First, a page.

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Advocacy Groups Take Issue With EU's New Migrant Deal

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Advocacy Groups Take Issue With EU's New Migrant Deal

Europe

Advocacy Groups Take Issue With EU's New Migrant Deal

Advocacy Groups Take Issue With EU's New Migrant Deal

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Humanitarian groups are not happy about a deal between the European Union and Turkey on how to handle the influx of migrants. Iverna McGowan of Amnesty international shares her take.

MICHEL MARTIN, HOST:

We are going to stay in Brussels for another big piece of news out of that city. Yesterday, the European Union and Turkey reached a unanimous agreement over how to handle the waves of migrants flooding over the border from Syria. Starting on Sunday, all migrants illegally in Greece will be returned to Turkey where they will wait for their asylum applications to be processed there. In exchange, Turkey is expected to get billions of dollars in aid, Turkish citizens will get free visas for travel to Europe. Humanitarian advocacy groups are criticizing the deal though, saying it doesn't go far enough to help the tens of thousands of refugees stuck in limbo seeking asylum in Europe. Iverna McGowan is one of the critics of this deal. She's the head of Amnesty International's European Institutions Office, and she's with us now via Skype. Iverna McGowan, thanks so much for speaking with us.

IVERNA MCGOWAN: Thank you, Michel.

MARTIN: You've called this deal, quote, "dangerously dehumanizing." So first of all, what do you mean by dehumanizing?

MCGOWAN: What I mean by dehumanizing is that you're playing a numbers game using human lives as bargaining chips. We have to remember these are some of the world's most vulnerable people. So for every Syrian that arrives regularly risking their lives across that dangerous sea route to Greece, they would then be returned by Turkey or Greece, it's not clear. And once they're returned, another resettlement place would be made available for another Syrian. So it's clear that that person who's risked their life and returned wouldn't receive the place. In fact, it's been said that person will be put on the bottom of the list. And another Syrian would therefore be offered the place. It's really very difficult to understand the logic of that concept on any level. And of course, it is quite harrowing in this barter, one human life against another, instead of actually realizing their right to international protection in the first place.

MARTIN: Where is this resettlement place to be?

MCGOWAN: They've made a number of - a very low number proportionate to the problem of resettlement places available. No details have been released, but one would imagine that depending on some family reunification or other criteria that that person would then be flown into a European member station who've signed up to this agreement.

MARTIN: So Amnesty International has also called this plan illegal. Under what convention of law do you consider it illegal?

MCGOWAN: So there's a number of points to consider here. Firstly, the spirit of the Geneva Convention is that when you arrive at a border that your right to asylum will be recognized. So the notion of actually putting the Syrians who arrive on a boat back to another country, that first and foremost is problematic. Now, Amnesty International has repeatedly documented Syrian refugees being pushed back across the Turkish border with Syria. On top of that, Turkey would only recognize Europeans coming in as asylum-seekers or refugees. So no other nationality other than Syrians have a meaningful access to asylum. And the final point being, of course, Syrians and many refugees, they live in desperate conditions. So it's clear that by no stretch of the imagination can Turkey be considered a safe country. And the legality of this proposed deal hinges on that notion.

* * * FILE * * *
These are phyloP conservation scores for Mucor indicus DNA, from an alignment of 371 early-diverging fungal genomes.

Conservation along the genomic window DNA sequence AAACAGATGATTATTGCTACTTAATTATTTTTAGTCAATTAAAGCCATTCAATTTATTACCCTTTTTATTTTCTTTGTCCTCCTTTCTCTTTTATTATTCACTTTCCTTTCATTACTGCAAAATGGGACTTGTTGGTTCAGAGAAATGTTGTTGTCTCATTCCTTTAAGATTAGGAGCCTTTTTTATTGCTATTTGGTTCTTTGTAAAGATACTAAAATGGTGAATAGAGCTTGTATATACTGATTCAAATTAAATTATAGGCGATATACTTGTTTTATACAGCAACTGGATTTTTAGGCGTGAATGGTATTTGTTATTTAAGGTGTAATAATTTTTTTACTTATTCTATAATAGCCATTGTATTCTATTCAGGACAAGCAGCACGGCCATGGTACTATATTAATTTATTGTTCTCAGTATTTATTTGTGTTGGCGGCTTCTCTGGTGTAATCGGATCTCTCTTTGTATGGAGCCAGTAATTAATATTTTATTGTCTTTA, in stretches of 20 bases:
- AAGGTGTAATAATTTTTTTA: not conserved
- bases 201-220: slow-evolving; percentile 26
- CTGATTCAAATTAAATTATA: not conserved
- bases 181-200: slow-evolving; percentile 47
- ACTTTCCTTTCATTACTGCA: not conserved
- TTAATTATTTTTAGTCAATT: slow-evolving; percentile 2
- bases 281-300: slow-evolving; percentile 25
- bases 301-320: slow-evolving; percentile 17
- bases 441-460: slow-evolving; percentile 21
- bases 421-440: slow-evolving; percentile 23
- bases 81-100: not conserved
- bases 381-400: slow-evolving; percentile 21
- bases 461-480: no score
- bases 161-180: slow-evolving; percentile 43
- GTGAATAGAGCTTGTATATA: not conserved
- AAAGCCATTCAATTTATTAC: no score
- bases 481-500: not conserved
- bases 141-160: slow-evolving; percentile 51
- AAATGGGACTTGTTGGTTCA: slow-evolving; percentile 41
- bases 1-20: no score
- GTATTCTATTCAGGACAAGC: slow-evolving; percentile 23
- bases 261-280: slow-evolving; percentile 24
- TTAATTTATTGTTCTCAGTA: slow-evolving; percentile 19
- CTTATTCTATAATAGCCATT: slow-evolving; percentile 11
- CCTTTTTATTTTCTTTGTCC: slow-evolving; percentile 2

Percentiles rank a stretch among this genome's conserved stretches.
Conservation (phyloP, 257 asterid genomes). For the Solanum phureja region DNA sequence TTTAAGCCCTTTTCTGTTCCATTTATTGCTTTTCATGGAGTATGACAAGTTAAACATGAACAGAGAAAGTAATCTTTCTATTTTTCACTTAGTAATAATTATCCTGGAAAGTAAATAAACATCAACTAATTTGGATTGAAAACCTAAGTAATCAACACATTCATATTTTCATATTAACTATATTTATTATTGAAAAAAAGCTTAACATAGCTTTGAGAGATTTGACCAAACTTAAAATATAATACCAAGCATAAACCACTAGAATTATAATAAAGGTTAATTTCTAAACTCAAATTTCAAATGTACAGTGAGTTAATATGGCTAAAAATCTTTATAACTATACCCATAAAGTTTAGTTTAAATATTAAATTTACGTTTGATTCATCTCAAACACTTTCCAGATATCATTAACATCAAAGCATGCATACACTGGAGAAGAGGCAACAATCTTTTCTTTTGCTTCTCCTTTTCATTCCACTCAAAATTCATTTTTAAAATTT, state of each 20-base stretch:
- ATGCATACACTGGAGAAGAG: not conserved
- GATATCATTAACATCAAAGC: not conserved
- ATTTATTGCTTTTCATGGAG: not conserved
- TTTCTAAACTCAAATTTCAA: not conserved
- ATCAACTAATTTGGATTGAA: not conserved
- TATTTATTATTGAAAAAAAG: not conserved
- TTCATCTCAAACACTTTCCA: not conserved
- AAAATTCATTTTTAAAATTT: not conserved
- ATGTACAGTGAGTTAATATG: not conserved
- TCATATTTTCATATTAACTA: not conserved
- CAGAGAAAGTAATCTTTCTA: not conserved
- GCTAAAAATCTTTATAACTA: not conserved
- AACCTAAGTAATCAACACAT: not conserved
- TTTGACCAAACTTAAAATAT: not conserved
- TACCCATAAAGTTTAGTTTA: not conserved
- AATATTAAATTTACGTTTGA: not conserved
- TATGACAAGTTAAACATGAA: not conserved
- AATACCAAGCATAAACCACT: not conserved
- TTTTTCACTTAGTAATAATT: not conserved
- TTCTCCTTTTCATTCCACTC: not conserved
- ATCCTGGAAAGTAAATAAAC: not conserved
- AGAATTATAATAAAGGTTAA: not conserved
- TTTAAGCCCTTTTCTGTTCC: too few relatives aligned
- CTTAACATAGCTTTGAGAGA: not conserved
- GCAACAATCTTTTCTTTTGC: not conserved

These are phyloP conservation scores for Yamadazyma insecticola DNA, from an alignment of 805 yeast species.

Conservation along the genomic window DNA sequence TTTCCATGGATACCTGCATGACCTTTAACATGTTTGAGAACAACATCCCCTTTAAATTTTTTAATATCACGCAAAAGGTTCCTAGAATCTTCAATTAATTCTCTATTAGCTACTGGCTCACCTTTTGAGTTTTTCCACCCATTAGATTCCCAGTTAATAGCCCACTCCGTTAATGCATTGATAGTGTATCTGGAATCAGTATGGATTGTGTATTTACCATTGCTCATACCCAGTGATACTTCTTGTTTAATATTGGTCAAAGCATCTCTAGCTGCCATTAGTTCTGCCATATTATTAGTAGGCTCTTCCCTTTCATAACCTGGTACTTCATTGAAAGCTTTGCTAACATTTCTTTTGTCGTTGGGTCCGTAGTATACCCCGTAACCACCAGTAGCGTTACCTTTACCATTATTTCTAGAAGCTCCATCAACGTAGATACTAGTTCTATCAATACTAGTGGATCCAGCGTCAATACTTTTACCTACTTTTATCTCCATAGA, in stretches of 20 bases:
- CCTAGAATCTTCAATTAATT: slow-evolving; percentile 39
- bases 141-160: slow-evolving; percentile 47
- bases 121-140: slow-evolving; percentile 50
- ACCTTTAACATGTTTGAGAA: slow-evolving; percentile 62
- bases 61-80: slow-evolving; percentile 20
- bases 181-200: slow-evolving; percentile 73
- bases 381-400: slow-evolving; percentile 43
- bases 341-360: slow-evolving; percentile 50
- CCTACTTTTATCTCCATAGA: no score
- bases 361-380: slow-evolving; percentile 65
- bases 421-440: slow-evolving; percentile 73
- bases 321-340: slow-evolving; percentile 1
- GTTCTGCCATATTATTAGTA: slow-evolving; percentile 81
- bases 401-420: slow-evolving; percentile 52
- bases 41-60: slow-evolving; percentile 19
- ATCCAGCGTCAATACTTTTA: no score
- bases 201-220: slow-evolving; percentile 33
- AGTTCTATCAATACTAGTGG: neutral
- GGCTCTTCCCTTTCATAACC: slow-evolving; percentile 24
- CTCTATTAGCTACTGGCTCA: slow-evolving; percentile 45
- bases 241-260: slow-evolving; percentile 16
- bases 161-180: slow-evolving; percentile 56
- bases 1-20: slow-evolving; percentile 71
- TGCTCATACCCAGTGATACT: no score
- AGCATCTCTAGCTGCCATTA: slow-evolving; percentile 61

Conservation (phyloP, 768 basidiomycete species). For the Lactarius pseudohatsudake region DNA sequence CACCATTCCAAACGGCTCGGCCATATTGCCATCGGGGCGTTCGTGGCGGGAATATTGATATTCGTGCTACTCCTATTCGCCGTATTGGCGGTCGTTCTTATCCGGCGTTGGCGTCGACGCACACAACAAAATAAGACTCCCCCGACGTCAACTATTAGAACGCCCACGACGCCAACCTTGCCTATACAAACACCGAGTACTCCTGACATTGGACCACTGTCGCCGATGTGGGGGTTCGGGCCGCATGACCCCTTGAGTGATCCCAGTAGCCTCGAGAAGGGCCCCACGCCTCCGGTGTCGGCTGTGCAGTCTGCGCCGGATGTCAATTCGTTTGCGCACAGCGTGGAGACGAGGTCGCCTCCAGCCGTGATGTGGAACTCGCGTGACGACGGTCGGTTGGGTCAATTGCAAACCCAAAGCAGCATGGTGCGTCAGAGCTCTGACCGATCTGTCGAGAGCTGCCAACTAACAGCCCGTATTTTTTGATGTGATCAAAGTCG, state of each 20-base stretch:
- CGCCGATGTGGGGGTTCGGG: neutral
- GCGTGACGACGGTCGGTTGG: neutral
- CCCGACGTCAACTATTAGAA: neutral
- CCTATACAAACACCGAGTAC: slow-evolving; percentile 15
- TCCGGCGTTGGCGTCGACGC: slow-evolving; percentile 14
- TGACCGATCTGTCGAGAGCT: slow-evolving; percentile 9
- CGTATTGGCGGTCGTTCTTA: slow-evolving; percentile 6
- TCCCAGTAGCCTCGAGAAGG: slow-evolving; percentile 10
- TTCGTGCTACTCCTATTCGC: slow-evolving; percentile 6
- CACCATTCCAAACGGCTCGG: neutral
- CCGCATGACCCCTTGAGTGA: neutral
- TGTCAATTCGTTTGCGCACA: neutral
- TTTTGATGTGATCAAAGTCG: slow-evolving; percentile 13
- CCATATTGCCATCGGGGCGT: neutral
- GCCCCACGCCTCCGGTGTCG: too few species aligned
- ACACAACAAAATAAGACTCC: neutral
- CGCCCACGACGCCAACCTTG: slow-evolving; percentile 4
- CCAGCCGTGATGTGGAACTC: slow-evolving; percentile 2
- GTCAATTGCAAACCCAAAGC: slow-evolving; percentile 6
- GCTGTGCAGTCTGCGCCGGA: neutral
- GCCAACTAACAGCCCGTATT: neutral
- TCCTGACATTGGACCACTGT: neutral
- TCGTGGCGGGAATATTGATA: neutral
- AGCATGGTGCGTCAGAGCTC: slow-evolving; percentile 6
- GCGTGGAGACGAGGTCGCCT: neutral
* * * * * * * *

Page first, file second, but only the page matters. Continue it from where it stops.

MARTIN: Part of the 3 billion in euros in aid going to Turkey is intended to rebuilding refugee camps. Presumably that is intended to improve the physical conditions there.

MCGOWAN: So this amount of money - though welcome and hopefully will be channeled properly to the people who need it in Turkey - is still only a very small piece of the puzzle because we are facing a global refugee crisis. There are more refugees now than any time since the Second World War.

MARTIN: The deportation is supposed to start tomorrow, which I would imagine if one is just hearing news of this and if you are a migrant in Greece would probably be very frightening. Do you have any indication of how this is actually going to happen?

MCGOWAN: We have no indication. And I think many people, even the senior officials involved in trying to orchestrate this, are scratching their heads. What I found quite chilling was in the draft of the EU-Turkey statement that was issued, it mentions that Turkey is to basically use all means necessary to stop people coming. Now, that has military undertones. And the idea that any kind of force would be used against these people who've already survived war, are already victims is quite frightening.

MARTIN: That's Iverna McGowan of Amnesty International, joining us from Brussels via Skype. Iverna, thank you so much for speaking with us.

MCGOWAN: Thank you, Michel.

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